I did some rearranging of old posts, so that the Homeschooling category now contains most of what I've written here about homeschooling. Some of the questions that followed my last post on homeschooling have come up before, like what about socialization, and (in that same post) what about subjects I can't teach, and what about unschooling. (I've been thinking more about unschooling lately, though, and roughing out another post on why it's not a good fit for me.)

Also: let me be clear that I am no paragon. As you imagine me going through the morning I described last time, imagine my hair getting wilder and wilder as I run my fingers through it. Imagine Os glued to my shoulder by means of Pete spit. Imagine me losing my temper a couple of days a week, and hitting my goals with decreasing frequency as the semester progresses. All right? Got it?

Today I wanted to write about how we tackle math. I left AmyinMotown with the mistaken impression that we just don't do math, and she's probably not alone. So let me hasten to clarify: we do math! We like math. We just don't use a particular math curriculum, and I don't own any math workbooks, and I would prefer fleas to flashcards. I am a relaxed math homeschooler. Sort of.

My husband has a PhD in a field that required years and years of math coursework, and his math skills pay our mortgage. His perspective is skewed, because his professors were forever saying things like, "You all learned topology in junior high school, right? Vector calculus in preschool?" We were driving home tonight and he was talking about the boys' math skills. "They're a little bit behind--" he began, and I immediately began to excoriate myself inwardly. Because Alex doesn't have his 6/7/8 times tables down perfectly, and Marty is wobbly on his addition, and even though they can both come up with the right answer eventually maybe eventually isn't good enough -- but then I noticed the sly grin on my husband's face as he finished his sentence: "--on differential equations. They're supposed to learn those in kindergarten, after all."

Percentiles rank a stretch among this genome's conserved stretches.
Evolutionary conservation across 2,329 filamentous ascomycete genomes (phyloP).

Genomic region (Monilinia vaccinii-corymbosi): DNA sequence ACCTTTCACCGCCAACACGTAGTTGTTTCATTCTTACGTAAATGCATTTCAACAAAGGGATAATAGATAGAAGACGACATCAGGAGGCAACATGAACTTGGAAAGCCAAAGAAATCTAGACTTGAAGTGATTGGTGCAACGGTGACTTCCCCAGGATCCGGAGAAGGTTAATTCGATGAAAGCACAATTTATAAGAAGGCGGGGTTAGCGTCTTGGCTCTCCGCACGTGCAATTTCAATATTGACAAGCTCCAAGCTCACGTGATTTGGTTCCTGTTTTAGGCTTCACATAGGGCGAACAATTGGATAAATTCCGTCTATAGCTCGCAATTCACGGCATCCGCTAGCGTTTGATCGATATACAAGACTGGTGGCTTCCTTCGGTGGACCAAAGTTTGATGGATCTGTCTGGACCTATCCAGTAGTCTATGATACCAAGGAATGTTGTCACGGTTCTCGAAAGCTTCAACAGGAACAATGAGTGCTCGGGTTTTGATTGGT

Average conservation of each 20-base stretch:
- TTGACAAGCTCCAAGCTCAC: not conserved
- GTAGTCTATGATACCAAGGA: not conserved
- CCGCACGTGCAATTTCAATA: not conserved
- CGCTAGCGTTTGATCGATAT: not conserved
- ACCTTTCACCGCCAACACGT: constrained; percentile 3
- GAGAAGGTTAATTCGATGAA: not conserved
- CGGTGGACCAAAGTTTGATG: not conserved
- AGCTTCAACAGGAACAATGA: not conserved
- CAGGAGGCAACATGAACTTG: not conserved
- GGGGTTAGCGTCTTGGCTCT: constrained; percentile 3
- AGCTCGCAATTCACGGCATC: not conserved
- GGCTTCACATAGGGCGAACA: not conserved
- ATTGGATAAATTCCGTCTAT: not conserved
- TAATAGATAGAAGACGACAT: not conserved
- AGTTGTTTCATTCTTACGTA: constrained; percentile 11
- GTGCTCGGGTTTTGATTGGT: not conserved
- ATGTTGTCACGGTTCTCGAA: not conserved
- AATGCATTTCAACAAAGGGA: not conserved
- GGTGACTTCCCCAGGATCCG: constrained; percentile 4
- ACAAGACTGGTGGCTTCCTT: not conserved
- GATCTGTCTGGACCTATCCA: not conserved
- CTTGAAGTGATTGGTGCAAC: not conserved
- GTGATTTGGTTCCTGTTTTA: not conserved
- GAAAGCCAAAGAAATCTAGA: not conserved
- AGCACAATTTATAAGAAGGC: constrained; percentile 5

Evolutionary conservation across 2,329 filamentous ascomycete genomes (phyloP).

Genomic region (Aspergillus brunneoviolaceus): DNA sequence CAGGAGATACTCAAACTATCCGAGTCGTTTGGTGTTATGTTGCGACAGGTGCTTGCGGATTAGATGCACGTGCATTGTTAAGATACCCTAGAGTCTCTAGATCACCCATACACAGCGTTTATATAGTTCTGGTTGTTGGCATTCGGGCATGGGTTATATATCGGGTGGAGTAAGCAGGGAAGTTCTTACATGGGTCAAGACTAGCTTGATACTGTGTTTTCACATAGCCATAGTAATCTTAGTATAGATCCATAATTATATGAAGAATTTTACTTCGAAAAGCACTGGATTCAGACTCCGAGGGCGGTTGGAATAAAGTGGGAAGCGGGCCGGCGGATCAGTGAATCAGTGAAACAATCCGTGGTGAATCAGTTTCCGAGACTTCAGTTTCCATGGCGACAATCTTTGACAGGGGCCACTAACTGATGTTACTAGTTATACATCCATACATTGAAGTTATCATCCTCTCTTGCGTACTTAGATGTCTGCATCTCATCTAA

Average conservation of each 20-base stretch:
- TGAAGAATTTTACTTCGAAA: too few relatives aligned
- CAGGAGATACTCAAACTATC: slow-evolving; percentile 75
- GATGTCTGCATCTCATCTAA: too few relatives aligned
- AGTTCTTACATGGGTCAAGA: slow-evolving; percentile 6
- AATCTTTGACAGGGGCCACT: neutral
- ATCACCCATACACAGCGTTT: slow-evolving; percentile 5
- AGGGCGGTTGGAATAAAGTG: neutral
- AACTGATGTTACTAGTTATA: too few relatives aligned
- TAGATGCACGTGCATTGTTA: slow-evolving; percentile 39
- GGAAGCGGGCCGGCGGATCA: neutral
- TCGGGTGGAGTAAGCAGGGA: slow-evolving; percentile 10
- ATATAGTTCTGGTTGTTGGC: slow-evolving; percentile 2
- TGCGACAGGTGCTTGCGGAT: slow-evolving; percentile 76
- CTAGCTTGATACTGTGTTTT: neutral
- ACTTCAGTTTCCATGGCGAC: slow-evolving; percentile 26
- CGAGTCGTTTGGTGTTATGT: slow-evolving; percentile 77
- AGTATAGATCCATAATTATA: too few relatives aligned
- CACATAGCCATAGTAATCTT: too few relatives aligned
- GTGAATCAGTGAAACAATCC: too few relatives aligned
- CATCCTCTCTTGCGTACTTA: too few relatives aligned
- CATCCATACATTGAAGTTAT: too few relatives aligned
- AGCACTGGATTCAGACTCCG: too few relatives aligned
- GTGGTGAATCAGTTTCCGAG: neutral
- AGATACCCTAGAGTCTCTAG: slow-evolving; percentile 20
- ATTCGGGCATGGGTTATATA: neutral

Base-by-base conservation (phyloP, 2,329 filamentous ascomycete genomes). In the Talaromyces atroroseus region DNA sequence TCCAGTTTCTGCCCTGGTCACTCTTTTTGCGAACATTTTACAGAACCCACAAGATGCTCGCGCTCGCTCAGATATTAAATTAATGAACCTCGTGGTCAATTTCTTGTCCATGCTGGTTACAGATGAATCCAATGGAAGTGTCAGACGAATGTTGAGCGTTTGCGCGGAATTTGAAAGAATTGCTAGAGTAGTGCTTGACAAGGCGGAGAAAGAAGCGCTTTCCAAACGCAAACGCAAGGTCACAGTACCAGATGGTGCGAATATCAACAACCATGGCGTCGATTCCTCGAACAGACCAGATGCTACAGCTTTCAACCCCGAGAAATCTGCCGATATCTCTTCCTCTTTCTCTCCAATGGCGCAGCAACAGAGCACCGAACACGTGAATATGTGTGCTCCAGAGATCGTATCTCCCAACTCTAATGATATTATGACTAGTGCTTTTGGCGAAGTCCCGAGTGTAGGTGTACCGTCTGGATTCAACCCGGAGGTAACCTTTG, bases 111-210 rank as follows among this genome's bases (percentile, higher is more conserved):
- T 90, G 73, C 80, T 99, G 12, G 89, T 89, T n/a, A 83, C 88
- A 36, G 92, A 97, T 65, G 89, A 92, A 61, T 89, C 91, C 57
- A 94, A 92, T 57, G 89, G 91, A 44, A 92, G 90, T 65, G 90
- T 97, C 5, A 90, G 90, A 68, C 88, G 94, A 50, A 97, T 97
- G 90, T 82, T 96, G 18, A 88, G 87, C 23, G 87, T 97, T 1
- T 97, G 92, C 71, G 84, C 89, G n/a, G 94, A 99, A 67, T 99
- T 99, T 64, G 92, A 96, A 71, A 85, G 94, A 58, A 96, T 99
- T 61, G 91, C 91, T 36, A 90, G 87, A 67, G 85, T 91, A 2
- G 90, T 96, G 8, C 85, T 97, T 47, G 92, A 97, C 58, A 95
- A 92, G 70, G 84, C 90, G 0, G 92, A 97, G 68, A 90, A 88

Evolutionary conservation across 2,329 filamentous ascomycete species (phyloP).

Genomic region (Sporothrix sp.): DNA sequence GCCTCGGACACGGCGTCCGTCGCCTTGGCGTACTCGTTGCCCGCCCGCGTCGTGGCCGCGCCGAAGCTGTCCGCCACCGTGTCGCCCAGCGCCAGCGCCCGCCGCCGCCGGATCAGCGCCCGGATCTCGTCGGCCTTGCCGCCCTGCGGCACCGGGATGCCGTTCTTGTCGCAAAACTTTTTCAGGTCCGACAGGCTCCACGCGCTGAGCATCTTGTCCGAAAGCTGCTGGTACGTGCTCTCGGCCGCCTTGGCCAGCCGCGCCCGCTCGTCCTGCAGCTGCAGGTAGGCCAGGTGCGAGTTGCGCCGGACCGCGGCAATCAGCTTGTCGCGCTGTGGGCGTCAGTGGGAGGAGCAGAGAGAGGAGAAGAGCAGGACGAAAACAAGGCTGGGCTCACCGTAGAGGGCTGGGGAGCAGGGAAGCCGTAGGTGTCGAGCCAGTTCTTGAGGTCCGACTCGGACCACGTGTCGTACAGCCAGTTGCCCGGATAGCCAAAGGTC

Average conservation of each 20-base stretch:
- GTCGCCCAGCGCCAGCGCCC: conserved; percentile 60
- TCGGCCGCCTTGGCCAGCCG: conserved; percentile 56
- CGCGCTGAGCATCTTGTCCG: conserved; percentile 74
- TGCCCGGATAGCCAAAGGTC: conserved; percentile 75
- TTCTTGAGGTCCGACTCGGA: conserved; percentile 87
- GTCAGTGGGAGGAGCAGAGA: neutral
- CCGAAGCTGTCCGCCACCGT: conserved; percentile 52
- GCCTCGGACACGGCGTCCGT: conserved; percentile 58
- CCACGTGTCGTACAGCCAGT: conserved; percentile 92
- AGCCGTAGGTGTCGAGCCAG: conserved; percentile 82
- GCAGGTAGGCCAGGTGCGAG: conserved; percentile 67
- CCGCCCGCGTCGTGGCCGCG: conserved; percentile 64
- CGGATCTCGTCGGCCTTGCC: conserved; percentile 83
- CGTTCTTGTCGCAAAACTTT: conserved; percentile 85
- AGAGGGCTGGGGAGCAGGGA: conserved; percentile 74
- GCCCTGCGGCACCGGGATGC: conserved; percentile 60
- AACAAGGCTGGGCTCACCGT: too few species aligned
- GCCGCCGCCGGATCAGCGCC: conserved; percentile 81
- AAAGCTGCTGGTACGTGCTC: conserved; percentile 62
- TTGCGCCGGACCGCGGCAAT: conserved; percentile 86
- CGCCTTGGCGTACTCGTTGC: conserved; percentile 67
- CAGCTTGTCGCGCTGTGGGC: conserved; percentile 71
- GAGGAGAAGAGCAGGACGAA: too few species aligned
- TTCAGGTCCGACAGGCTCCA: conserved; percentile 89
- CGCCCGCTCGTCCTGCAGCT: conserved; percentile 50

So maybe we have an anomalous definition of relaxed.

But I like numbers. They please me. When my oldest son was four he
begged me to play math games with him -- I would tell him a silly
story, about when the bedbugs played the roaches in baseball, and he
would have to keep score when the roach pitcher hit a surprise triple
with the bases loaded. (Early math skills *and* the evils of a designated hitter, all in one fun lesson.)

For years I thought I was bad at math, but really I was bored at math. Halfway through a homework assignment I would start thinking about other things because I GOT THE POINT already; I knew how to multiply two two-digit numbers. Yes, sustained attention is important, but I know with utter certainty that seven eights is 56. Any additional drill would be wasted time. I don't want to waste my children's time.

So here's what we do: Marty and I just play math games. For Alex I pick a topic each week. He works for fifteen minutes on a particular type of problem. Some weeks it's straight-up arithmetic -- times-table drill or similar. Other weeks it's something else entirely. This is how you find the slope of a line. This is the Pythagorean theorem. This is how you solve two equations in two variables.